US Still Can’t Agree on Online Gambling
By darren
US Lawmakers are still getting themselves tied up in each other’s agendas. A bill set to ban online gambling outright in the US was withdrawn last Tuesday before if could even fail – which wouldn’t have been the first time.

Realising that between them there would not be enough votes to support the passing of the bill through the House of Representatives they have chosen to rethink it instead, that is, avoid being wound up over failing, yet again, to come up with an acceptable means of criminalizing something which simply can’t be stopped and which plenty of Americans do. An estimated $2 billion is expected to leave US soil this year alone heading straight to foreign I-gaming operators.

Two Republican committee chairman and various Democrats refused to vote when they simply couldn’t see eye to eye. What amazes me is these jokers don’t really have broad differences – in fact the desire to outlaw Internet gambling is vibrant in Congress. They’re even trying to pass it under a process that prevents any future amendments to the bill once it’s passed.

Jeff Lungren, judiciary committee spokesman: 'There were a lot of people who had problems with it.”

No kidding. There seems to be roughly three distinct factions:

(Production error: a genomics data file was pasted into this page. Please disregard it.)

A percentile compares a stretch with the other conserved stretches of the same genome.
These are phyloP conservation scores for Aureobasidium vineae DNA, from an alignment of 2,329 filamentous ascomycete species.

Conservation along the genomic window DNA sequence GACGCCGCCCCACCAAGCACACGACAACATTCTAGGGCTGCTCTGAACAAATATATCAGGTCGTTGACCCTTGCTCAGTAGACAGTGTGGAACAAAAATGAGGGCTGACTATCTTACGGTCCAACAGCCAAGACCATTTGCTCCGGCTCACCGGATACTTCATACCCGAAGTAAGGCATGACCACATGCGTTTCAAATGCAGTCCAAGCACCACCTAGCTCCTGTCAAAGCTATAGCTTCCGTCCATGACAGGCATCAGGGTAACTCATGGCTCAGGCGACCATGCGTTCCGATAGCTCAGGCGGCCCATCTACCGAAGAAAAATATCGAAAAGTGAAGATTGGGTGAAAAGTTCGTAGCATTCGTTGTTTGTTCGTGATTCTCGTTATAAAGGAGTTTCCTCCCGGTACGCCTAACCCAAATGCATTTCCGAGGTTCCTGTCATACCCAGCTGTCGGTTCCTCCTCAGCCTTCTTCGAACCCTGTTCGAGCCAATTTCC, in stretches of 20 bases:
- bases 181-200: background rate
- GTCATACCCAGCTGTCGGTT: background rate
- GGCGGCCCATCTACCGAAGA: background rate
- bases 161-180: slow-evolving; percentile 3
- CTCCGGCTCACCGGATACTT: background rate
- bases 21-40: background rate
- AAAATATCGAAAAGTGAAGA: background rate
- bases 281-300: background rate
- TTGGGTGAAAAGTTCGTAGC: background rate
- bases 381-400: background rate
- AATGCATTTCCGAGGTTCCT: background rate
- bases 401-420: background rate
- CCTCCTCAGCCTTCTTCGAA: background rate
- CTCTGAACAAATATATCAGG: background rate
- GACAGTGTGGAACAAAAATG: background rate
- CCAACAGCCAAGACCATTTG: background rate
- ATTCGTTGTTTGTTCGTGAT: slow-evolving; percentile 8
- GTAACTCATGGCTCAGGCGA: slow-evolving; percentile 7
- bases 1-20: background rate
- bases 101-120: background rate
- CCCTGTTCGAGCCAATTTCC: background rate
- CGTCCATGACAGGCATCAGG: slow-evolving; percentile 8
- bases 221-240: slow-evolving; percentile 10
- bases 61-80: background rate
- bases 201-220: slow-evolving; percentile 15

those that support the interests of existing legitimate US gambling businesses, such as casinos and horse tracks;

those that don’t want to see an all out ban, but can’t make up their mind where to draw the line in the ever shifting sand;

and those who not only want an all out ban, but wanted to take an even tougher stance on criminal penalties.

The bill that aims to stop online gambling by turning banks and credit card companies into online police enforcers may be down, but the referee is still counting. Remarkably the House remain optimistic and believe it will be back for another vote very quickly. As soon as everyone agrees on how to ban I-gaming. Yeah right.

With many credit companies already volunteering to reject financial transactions outside the US has anyone else noticed how it’s near impossible to buy anything on the net these days? That is specifically where one part of the transaction is in US and the other outside. Could this madness have anything to do with the madness going on in Congress? Nah, surely not. Do these people suck on lead piping between votes?

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